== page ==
Man on Manus Island allegedly sets himself on fire

A 31-year-old Indian man set himself on fire on Manus Island after being denied medical care, refugees on the island say.

The man reportedly locked himself inside his room on Friday, cut himself and lit the blaze, the latest incident in a growing mental health crisis on the island.

"He has been suffering with severe health issues and his medical treatment has been denied for a long time," refugee Shamindan Kanapadhi said on Twitter.

"Today he went to PIH clinic [for] help but been turned back with no help. He was very stressed and anguished he cut himself and set himself on fire in room [sic]."

"The doctors refused to talk with him or provide medical treatment for him," added fellow refugee Behrouz Boochani, according to the Sydney Morning Herald.

"They refused to accept him and they told him they will see him in the next few weeks. That's why he got angry... he went back inside camp and he burned his room."

Video shot by refugees shows smoke and flames billowing from the side of a building. The man's friends and security guards broke down the door and rescued him from the blaze.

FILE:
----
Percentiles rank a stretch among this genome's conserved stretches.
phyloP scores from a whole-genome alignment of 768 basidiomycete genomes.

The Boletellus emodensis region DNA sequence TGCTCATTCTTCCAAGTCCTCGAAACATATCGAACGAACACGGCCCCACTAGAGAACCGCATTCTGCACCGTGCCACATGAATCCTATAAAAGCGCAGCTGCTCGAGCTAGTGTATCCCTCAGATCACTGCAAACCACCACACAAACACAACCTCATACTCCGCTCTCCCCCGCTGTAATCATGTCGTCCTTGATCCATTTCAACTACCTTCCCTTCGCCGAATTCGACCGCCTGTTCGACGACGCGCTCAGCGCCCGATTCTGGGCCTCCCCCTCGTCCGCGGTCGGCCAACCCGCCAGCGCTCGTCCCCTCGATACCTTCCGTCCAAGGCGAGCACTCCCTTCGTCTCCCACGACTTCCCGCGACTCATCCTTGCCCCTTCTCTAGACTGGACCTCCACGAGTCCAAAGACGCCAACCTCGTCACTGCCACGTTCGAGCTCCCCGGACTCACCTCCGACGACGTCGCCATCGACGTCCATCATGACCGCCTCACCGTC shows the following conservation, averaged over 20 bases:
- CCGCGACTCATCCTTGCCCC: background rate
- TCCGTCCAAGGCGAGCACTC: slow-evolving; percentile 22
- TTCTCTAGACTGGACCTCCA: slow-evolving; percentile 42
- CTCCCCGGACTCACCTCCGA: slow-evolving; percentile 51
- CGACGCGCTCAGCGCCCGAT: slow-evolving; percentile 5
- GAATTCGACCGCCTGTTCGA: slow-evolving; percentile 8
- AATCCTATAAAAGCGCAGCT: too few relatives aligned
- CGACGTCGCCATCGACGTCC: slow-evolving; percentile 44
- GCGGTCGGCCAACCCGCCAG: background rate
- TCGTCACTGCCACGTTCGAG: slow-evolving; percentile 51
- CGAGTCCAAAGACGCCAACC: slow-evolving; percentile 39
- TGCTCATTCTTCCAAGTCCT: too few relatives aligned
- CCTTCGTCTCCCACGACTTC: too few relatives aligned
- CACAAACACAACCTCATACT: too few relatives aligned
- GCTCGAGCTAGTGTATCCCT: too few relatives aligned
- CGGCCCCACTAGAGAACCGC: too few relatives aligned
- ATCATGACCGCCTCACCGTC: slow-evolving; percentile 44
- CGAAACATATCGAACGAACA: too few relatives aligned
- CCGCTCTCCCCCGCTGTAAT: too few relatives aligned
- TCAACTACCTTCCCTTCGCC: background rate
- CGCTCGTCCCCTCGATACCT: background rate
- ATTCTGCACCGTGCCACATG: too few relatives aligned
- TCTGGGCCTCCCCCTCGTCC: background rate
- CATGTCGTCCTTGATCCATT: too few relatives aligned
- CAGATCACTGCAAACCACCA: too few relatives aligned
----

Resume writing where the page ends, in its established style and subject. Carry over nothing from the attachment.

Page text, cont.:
"The security guards arrived to break the door and couldn't [so] I helped with some other guys and we broke the door, took him from inside," Manjeet Singh, who lives with the man, told the Guardian Australia.

"When I see him he can't speak, [his] face, forehead, left cheek, right cheek, very badly burned.

"I'm not sure how he did [the] fire because I was outside with security. The whole thing was five, 10 minutes."

He is the second person on the island to set himself on fire in two weeks after a Somali man set himself alight at the East Lorengau camp. According to advocacy group Refugee Action Collective, there have been more than 95 acts of self-harm and suicide attempts since Australia's federal election.

"Every day we wake up with some self-harm or suicide attempt," Boochani said.

Refugee Action Collective spokesperson Ian Rintoul said the situation on Manus Island was "an emergency" and "a vortex of despair" and called on Home Affairs Minister Peter Dutton to "stop playing games with the lives of the people he's kept imprisoned on Manus and Nauru".

"The people most seriously at risk need to be brought to Australia for the care they need," he said.

"[Mr Dutton] should stop talking about repealing the Medevac Bill and start talking about how he's going to get the people who need medical help to Australia where they can get both the help and protection that they need.

ABC contacted Australia's Department of Home Affairs for comment. It said the case was "a matter for the Government of PNG".